Clare have the personnel to rattle Limerick

Clare won’t fear Limerick on Sunday and playing in Ennis is a massive advantage for them.

Limerick will naturally be favourites but Clare have more than enough good players to compete with them. They have to be smart in their approach, however, and I can’t wait to see how they set themselves up tactically.

People may think that Limerick will ease up but I don’t buy that – they’ll want to win.

I expect a fast and furious game. Clare have to throw everything at it and be smart.

They have a chance because they have the players. Look at their results, while underage performances have been encouraging of late too.

People may be lining up to knock the county board but plenty of work has been done – these players didn’t just arrive overnight.

The structures are sound – there’s a stadium to be proud of, a good training ground despite what the knockers may say and hopefully the senior team can put on a top performance on Sunday that will deliver a victory.

Either way, I don’t think the coming years will be too bad. The last 25 certainly haven’t been.

All on the line at Walsh Park

Allianz Hurling League Division 1 Final, FBD Semple Stadium, Thurles Tipperary 2/4/2022 Cork vs Waterford Waterford’s Tadhg de Burca and Patrick Horgan of Cork Mandatory Credit ©INPHO/James Crombie

Waterford and Cork are coming from different places ahead of Sunday’s meeting and while it may be round robin, there’s a knockout edge to this.

If Waterford win they’re into the All-Ireland series and en route to a Munster final. Lose and they’re in a scrap to stay in the competition ahead of a trip to Ennis.

Cork, meanwhile, can’t afford another defeat with victory a must to keep themselves alive in this Championship.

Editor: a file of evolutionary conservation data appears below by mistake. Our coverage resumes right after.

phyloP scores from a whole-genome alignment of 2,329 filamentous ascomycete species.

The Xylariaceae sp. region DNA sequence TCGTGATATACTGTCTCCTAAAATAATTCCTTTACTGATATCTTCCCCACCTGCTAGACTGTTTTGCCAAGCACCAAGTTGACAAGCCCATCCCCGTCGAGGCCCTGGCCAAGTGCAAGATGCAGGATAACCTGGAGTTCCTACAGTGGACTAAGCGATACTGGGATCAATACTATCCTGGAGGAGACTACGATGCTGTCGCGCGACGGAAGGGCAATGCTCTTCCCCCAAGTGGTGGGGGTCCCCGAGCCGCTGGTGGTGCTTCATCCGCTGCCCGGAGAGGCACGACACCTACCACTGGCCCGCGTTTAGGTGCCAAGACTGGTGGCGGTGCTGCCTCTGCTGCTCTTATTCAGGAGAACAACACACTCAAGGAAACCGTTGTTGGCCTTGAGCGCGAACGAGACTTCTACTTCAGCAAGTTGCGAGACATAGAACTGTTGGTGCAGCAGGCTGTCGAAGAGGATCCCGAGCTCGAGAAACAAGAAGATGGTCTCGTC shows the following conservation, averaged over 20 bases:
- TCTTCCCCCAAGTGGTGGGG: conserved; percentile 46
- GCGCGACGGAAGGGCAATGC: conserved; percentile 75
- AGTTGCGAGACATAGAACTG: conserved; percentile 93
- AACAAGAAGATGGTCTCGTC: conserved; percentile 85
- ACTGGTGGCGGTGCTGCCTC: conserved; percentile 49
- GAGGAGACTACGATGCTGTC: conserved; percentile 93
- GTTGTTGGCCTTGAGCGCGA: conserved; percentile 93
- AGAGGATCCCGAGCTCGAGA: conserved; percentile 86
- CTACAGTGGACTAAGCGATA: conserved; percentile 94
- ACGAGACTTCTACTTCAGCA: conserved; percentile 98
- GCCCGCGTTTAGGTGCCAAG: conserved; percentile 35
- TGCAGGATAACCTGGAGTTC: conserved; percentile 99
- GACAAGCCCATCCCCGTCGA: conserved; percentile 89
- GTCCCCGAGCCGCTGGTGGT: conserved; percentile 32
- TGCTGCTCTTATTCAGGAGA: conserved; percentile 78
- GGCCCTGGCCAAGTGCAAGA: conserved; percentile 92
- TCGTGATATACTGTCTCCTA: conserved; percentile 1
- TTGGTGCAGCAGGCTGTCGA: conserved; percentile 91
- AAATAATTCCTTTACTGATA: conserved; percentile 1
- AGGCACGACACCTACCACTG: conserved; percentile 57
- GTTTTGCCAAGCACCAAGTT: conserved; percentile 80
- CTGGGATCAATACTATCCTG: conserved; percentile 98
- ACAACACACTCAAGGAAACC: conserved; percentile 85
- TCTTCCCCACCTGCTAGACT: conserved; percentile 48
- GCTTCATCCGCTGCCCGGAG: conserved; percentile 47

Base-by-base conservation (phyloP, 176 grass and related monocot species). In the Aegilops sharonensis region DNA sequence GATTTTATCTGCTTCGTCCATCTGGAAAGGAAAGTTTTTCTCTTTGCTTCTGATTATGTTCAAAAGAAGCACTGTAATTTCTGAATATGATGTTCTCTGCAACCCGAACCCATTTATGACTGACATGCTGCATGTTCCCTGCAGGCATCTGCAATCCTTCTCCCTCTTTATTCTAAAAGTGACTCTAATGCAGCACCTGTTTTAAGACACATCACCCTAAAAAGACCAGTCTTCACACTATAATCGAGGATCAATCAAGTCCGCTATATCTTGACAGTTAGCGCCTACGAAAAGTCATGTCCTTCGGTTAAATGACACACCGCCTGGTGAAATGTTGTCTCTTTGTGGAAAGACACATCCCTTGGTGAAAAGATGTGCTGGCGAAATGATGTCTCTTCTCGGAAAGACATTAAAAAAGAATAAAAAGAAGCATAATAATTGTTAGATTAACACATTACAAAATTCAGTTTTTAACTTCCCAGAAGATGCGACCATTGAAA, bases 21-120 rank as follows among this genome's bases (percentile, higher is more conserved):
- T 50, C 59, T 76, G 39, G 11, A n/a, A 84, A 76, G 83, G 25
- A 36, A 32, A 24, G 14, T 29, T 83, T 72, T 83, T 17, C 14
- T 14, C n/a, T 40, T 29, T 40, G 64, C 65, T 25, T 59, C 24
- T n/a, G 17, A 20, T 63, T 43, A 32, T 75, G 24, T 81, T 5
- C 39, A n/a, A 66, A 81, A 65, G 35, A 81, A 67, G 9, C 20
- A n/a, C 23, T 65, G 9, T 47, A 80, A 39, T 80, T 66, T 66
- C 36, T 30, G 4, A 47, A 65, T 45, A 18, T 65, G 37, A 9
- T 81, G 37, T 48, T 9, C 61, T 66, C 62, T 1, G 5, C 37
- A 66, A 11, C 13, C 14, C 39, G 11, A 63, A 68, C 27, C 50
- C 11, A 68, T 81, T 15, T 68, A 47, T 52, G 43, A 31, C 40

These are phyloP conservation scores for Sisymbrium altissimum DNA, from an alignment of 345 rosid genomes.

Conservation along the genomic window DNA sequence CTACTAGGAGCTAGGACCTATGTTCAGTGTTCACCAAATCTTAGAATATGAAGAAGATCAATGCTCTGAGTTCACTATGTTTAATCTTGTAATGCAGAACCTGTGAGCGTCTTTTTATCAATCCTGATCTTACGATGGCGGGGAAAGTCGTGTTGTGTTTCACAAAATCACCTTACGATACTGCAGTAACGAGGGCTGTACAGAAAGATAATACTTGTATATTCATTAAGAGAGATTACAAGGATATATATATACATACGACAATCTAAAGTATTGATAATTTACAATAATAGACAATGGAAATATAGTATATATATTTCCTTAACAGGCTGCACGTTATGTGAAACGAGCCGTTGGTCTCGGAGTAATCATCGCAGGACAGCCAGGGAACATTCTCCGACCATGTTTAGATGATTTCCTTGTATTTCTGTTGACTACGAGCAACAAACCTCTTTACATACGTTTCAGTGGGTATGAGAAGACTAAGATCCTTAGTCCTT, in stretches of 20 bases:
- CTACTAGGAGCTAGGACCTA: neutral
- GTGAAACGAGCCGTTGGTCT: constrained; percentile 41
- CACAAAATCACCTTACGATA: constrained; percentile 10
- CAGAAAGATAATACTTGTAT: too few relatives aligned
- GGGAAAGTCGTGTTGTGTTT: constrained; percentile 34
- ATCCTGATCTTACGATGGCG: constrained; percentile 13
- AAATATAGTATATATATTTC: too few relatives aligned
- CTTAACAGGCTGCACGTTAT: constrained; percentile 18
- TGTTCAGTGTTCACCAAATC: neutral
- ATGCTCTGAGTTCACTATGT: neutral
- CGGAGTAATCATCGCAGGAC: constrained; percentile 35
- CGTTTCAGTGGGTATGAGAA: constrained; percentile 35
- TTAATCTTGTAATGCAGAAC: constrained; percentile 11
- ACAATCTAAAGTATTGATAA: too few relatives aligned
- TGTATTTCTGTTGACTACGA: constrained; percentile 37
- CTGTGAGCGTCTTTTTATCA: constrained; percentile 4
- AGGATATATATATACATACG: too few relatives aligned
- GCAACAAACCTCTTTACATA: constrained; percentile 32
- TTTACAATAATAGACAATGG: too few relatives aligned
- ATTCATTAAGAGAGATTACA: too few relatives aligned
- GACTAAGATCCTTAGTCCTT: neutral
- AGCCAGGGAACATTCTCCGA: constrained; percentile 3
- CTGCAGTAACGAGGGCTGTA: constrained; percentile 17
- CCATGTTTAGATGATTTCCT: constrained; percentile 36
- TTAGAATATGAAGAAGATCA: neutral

They also need the win to banish much of the negativity surrounding the team at present. They must show fight, physicality and desire, key areas in which they’re being questioned at the moment.

On form, Waterford should win but, given the backdrop, I’d expect Cork to fight like tigers.

What changes will their management make this time? Will there be more bite up front?

There’d want to be, but I’d still expect Waterford to shade it.

True Dublin will be revealed on Saturday

It’s a very big game for both Dublin and Kilkenny at Parnell Park on Saturday evening.

Kilkenny will have been hurt by the defeat in Galway and now need a win to stay in contention for a Leinster final spot, where I suspect Galway will be waiting for them again.

Dublin have played ok without hitting their full potential. I’m looking forward to how they’ll measure up with Kilkenny for intensity. During the League meeting, Kilkenny were very physical and Dublin struggled around the middle.

I expect a tight game, it may even end in a draw, but we’ll know a lot more about where Dublin are afterwards.

Elsewhere, while Westmeath did well against Dublin I don’t see anything but a comfortable Wexford win over them this weekend. The same with Galway over Laois.